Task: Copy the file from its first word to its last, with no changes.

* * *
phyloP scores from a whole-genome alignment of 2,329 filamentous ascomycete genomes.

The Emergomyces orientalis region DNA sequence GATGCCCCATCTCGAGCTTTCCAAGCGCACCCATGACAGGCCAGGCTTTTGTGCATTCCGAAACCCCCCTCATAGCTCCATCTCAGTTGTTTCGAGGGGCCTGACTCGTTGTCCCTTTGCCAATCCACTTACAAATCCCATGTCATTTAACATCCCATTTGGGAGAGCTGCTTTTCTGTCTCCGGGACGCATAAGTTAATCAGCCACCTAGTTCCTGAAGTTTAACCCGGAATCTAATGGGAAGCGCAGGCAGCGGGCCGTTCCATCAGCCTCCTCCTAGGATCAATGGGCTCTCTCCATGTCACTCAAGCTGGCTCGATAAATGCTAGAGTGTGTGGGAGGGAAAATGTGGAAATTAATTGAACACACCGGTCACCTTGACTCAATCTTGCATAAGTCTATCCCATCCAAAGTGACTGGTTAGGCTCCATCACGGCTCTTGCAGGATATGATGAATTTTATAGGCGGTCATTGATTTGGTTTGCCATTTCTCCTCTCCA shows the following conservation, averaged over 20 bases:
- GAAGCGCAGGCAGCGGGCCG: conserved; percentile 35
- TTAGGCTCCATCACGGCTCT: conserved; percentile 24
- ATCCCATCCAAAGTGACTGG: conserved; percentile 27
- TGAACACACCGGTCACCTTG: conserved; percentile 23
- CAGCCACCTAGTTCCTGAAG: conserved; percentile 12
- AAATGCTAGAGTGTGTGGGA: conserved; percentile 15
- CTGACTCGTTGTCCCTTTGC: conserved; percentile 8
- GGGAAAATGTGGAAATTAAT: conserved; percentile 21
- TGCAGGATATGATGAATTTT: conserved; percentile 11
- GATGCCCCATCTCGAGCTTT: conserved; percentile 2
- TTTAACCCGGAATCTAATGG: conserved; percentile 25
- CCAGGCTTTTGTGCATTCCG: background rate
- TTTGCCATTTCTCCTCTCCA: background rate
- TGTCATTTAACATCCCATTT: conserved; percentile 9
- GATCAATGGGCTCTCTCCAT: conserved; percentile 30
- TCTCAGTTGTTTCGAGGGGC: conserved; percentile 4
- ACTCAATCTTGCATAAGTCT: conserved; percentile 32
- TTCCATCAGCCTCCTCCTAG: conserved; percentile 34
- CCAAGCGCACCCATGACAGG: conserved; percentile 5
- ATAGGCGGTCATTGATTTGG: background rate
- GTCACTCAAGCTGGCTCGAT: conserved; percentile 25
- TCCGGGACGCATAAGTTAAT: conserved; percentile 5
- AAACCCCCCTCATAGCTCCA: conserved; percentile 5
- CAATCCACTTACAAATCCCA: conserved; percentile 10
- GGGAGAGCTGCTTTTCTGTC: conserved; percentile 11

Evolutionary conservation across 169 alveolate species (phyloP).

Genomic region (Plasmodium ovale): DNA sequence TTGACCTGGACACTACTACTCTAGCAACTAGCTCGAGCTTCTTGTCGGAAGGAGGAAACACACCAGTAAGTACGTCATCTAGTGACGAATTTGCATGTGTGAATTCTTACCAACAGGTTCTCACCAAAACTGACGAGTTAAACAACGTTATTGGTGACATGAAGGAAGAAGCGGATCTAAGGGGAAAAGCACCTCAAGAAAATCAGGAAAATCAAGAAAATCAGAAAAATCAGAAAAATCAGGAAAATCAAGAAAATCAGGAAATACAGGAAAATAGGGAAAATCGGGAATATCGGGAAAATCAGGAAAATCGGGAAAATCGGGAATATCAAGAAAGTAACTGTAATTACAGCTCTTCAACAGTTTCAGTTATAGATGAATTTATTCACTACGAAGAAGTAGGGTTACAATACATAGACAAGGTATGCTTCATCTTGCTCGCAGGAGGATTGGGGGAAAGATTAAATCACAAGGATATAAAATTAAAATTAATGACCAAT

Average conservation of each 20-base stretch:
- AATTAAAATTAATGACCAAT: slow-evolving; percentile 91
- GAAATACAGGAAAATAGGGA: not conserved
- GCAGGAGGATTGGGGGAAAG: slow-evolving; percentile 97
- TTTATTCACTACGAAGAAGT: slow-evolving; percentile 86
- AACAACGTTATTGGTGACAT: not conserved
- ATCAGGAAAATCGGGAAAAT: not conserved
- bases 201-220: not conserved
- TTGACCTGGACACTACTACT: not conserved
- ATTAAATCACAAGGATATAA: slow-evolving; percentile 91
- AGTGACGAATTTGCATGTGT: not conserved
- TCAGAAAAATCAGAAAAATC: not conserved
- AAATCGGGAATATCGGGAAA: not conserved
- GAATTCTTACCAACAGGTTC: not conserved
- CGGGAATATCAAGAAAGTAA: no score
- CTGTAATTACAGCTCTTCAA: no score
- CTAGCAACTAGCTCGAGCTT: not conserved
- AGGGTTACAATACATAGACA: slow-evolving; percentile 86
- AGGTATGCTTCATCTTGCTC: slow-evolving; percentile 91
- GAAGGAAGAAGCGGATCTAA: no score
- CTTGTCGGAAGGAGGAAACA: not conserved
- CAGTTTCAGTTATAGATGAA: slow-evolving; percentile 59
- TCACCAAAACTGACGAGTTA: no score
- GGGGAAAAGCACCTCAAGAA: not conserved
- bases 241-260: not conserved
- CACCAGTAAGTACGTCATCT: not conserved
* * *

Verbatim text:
phyloP scores from a whole-genome alignment of 2,329 filamentous ascomycete genomes.

The Emergomyces orientalis region DNA sequence GATGCCCCATCTCGAGCTTTCCAAGCGCACCCATGACAGGCCAGGCTTTTGTGCATTCCGAAACCCCCCTCATAGCTCCATCTCAGTTGTTTCGAGGGGCCTGACTCGTTGTCCCTTTGCCAATCCACTTACAAATCCCATGTCATTTAACATCCCATTTGGGAGAGCTGCTTTTCTGTCTCCGGGACGCATAAGTTAATCAGCCACCTAGTTCCTGAAGTTTAACCCGGAATCTAATGGGAAGCGCAGGCAGCGGGCCGTTCCATCAGCCTCCTCCTAGGATCAATGGGCTCTCTCCATGTCACTCAAGCTGGCTCGATAAATGCTAGAGTGTGTGGGAGGGAAAATGTGGAAATTAATTGAACACACCGGTCACCTTGACTCAATCTTGCATAAGTCTATCCCATCCAAAGTGACTGGTTAGGCTCCATCACGGCTCTTGCAGGATATGATGAATTTTATAGGCGGTCATTGATTTGGTTTGCCATTTCTCCTCTCCA shows the following conservation, averaged over 20 bases:
- GAAGCGCAGGCAGCGGGCCG: conserved; percentile 35
- TTAGGCTCCATCACGGCTCT: conserved; percentile 24
- ATCCCATCCAAAGTGACTGG: conserved; percentile 27
- TGAACACACCGGTCACCTTG: conserved; percentile 23
- CAGCCACCTAGTTCCTGAAG: conserved; percentile 12
- AAATGCTAGAGTGTGTGGGA: conserved; percentile 15
- CTGACTCGTTGTCCCTTTGC: conserved; percentile 8
- GGGAAAATGTGGAAATTAAT: conserved; percentile 21
- TGCAGGATATGATGAATTTT: conserved; percentile 11
- GATGCCCCATCTCGAGCTTT: conserved; percentile 2
- TTTAACCCGGAATCTAATGG: conserved; percentile 25
- CCAGGCTTTTGTGCATTCCG: background rate
- TTTGCCATTTCTCCTCTCCA: background rate
- TGTCATTTAACATCCCATTT: conserved; percentile 9
- GATCAATGGGCTCTCTCCAT: conserved; percentile 30
- TCTCAGTTGTTTCGAGGGGC: conserved; percentile 4
- ACTCAATCTTGCATAAGTCT: conserved; percentile 32
- TTCCATCAGCCTCCTCCTAG: conserved; percentile 34
- CCAAGCGCACCCATGACAGG: conserved; percentile 5
- ATAGGCGGTCATTGATTTGG: background rate
- GTCACTCAAGCTGGCTCGAT: conserved; percentile 25
- TCCGGGACGCATAAGTTAAT: conserved; percentile 5
- AAACCCCCCTCATAGCTCCA: conserved; percentile 5
- CAATCCACTTACAAATCCCA: conserved; percentile 10
- GGGAGAGCTGCTTTTCTGTC: conserved; percentile 11

Evolutionary conservation across 169 alveolate species (phyloP).

Genomic region (Plasmodium ovale): DNA sequence TTGACCTGGACACTACTACTCTAGCAACTAGCTCGAGCTTCTTGTCGGAAGGAGGAAACACACCAGTAAGTACGTCATCTAGTGACGAATTTGCATGTGTGAATTCTTACCAACAGGTTCTCACCAAAACTGACGAGTTAAACAACGTTATTGGTGACATGAAGGAAGAAGCGGATCTAAGGGGAAAAGCACCTCAAGAAAATCAGGAAAATCAAGAAAATCAGAAAAATCAGAAAAATCAGGAAAATCAAGAAAATCAGGAAATACAGGAAAATAGGGAAAATCGGGAATATCGGGAAAATCAGGAAAATCGGGAAAATCGGGAATATCAAGAAAGTAACTGTAATTACAGCTCTTCAACAGTTTCAGTTATAGATGAATTTATTCACTACGAAGAAGTAGGGTTACAATACATAGACAAGGTATGCTTCATCTTGCTCGCAGGAGGATTGGGGGAAAGATTAAATCACAAGGATATAAAATTAAAATTAATGACCAAT

Average conservation of each 20-base stretch:
- AATTAAAATTAATGACCAAT: slow-evolving; percentile 91
- GAAATACAGGAAAATAGGGA: not conserved
- GCAGGAGGATTGGGGGAAAG: slow-evolving; percentile 97
- TTTATTCACTACGAAGAAGT: slow-evolving; percentile 86
- AACAACGTTATTGGTGACAT: not conserved
- ATCAGGAAAATCGGGAAAAT: not conserved
- bases 201-220: not conserved
- TTGACCTGGACACTACTACT: not conserved
- ATTAAATCACAAGGATATAA: slow-evolving; percentile 91
- AGTGACGAATTTGCATGTGT: not conserved
- TCAGAAAAATCAGAAAAATC: not conserved
- AAATCGGGAATATCGGGAAA: not conserved
- GAATTCTTACCAACAGGTTC: not conserved
- CGGGAATATCAAGAAAGTAA: no score
- CTGTAATTACAGCTCTTCAA: no score
- CTAGCAACTAGCTCGAGCTT: not conserved
- AGGGTTACAATACATAGACA: slow-evolving; percentile 86
- AGGTATGCTTCATCTTGCTC: slow-evolving; percentile 91
- GAAGGAAGAAGCGGATCTAA: no score
- CTTGTCGGAAGGAGGAAACA: not conserved
- CAGTTTCAGTTATAGATGAA: slow-evolving; percentile 59
- TCACCAAAACTGACGAGTTA: no score
- GGGGAAAAGCACCTCAAGAA: not conserved
- bases 241-260: not conserved
- CACCAGTAAGTACGTCATCT: not conserved